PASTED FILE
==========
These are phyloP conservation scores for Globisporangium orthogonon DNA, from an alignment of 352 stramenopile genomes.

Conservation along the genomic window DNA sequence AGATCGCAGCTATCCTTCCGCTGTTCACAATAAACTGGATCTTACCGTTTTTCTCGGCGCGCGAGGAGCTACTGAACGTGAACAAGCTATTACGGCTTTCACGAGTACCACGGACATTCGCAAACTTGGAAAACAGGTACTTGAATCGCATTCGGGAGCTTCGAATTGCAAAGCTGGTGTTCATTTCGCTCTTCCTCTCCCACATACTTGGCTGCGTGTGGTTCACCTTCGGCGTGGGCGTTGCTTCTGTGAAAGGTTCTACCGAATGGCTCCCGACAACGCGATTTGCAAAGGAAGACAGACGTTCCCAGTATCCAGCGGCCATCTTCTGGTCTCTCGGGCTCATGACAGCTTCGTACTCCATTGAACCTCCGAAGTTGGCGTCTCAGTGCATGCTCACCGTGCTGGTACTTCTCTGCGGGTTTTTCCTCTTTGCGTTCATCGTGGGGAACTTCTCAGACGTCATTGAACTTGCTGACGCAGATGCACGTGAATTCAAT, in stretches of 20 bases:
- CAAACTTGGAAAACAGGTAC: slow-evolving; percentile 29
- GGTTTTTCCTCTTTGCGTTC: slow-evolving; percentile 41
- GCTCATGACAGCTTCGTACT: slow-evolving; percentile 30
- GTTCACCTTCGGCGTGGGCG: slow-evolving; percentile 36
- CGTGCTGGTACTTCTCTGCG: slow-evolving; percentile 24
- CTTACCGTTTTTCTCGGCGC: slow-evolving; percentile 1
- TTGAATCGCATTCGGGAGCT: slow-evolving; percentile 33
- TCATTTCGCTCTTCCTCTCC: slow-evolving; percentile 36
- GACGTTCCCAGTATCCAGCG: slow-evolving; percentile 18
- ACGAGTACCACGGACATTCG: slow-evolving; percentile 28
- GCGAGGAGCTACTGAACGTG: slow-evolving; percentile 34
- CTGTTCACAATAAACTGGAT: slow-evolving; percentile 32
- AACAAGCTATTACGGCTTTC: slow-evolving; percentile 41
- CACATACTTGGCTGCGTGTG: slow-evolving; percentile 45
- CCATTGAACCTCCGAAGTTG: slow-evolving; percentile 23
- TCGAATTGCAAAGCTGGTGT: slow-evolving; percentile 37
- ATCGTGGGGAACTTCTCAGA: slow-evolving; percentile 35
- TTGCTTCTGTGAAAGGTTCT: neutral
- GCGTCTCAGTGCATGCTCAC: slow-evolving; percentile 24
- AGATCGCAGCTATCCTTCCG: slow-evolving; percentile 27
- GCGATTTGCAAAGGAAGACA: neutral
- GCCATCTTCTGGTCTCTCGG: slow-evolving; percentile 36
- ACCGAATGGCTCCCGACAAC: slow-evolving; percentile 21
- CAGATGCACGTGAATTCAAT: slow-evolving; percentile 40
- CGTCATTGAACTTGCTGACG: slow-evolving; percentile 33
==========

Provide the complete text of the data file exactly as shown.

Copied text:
These are phyloP conservation scores for Globisporangium orthogonon DNA, from an alignment of 352 stramenopile genomes.

Conservation along the genomic window DNA sequence AGATCGCAGCTATCCTTCCGCTGTTCACAATAAACTGGATCTTACCGTTTTTCTCGGCGCGCGAGGAGCTACTGAACGTGAACAAGCTATTACGGCTTTCACGAGTACCACGGACATTCGCAAACTTGGAAAACAGGTACTTGAATCGCATTCGGGAGCTTCGAATTGCAAAGCTGGTGTTCATTTCGCTCTTCCTCTCCCACATACTTGGCTGCGTGTGGTTCACCTTCGGCGTGGGCGTTGCTTCTGTGAAAGGTTCTACCGAATGGCTCCCGACAACGCGATTTGCAAAGGAAGACAGACGTTCCCAGTATCCAGCGGCCATCTTCTGGTCTCTCGGGCTCATGACAGCTTCGTACTCCATTGAACCTCCGAAGTTGGCGTCTCAGTGCATGCTCACCGTGCTGGTACTTCTCTGCGGGTTTTTCCTCTTTGCGTTCATCGTGGGGAACTTCTCAGACGTCATTGAACTTGCTGACGCAGATGCACGTGAATTCAAT, in stretches of 20 bases:
- CAAACTTGGAAAACAGGTAC: slow-evolving; percentile 29
- GGTTTTTCCTCTTTGCGTTC: slow-evolving; percentile 41
- GCTCATGACAGCTTCGTACT: slow-evolving; percentile 30
- GTTCACCTTCGGCGTGGGCG: slow-evolving; percentile 36
- CGTGCTGGTACTTCTCTGCG: slow-evolving; percentile 24
- CTTACCGTTTTTCTCGGCGC: slow-evolving; percentile 1
- TTGAATCGCATTCGGGAGCT: slow-evolving; percentile 33
- TCATTTCGCTCTTCCTCTCC: slow-evolving; percentile 36
- GACGTTCCCAGTATCCAGCG: slow-evolving; percentile 18
- ACGAGTACCACGGACATTCG: slow-evolving; percentile 28
- GCGAGGAGCTACTGAACGTG: slow-evolving; percentile 34
- CTGTTCACAATAAACTGGAT: slow-evolving; percentile 32
- AACAAGCTATTACGGCTTTC: slow-evolving; percentile 41
- CACATACTTGGCTGCGTGTG: slow-evolving; percentile 45
- CCATTGAACCTCCGAAGTTG: slow-evolving; percentile 23
- TCGAATTGCAAAGCTGGTGT: slow-evolving; percentile 37
- ATCGTGGGGAACTTCTCAGA: slow-evolving; percentile 35
- TTGCTTCTGTGAAAGGTTCT: neutral
- GCGTCTCAGTGCATGCTCAC: slow-evolving; percentile 24
- AGATCGCAGCTATCCTTCCG: slow-evolving; percentile 27
- GCGATTTGCAAAGGAAGACA: neutral
- GCCATCTTCTGGTCTCTCGG: slow-evolving; percentile 36
- ACCGAATGGCTCCCGACAAC: slow-evolving; percentile 21
- CAGATGCACGTGAATTCAAT: slow-evolving; percentile 40
- CGTCATTGAACTTGCTGACG: slow-evolving; percentile 33